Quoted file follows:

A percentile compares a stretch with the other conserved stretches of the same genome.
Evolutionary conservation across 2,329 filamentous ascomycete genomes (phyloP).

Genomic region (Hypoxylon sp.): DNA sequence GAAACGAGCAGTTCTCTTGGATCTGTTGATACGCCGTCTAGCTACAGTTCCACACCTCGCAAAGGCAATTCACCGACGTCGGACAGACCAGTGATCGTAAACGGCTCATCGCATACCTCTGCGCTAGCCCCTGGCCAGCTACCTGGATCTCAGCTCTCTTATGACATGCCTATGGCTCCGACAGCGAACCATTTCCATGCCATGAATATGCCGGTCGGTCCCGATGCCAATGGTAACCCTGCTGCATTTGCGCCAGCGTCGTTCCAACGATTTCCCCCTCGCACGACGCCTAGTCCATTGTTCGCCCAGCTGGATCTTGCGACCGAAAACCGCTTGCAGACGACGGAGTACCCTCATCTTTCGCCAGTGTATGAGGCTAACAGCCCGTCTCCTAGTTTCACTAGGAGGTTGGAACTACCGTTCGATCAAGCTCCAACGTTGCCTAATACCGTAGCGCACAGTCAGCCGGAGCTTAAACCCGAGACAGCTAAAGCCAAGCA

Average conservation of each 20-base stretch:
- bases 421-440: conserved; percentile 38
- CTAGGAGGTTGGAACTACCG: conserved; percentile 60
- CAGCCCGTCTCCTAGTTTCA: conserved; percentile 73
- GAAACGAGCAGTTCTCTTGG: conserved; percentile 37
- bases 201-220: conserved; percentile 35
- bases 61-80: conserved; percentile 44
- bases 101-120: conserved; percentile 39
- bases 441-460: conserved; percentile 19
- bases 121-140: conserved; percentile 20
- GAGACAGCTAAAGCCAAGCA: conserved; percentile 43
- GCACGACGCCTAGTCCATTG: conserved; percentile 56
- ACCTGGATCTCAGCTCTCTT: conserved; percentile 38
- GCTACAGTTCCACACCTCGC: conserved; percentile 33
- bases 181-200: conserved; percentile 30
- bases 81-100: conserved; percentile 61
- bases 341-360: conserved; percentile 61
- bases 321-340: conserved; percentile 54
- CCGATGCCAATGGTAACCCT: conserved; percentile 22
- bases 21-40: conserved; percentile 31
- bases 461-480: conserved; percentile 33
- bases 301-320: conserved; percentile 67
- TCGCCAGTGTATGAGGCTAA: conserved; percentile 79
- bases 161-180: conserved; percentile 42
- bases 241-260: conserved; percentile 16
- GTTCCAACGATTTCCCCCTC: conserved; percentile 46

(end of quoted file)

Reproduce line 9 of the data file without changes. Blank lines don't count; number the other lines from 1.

- bases 201-220: conserved; percentile 35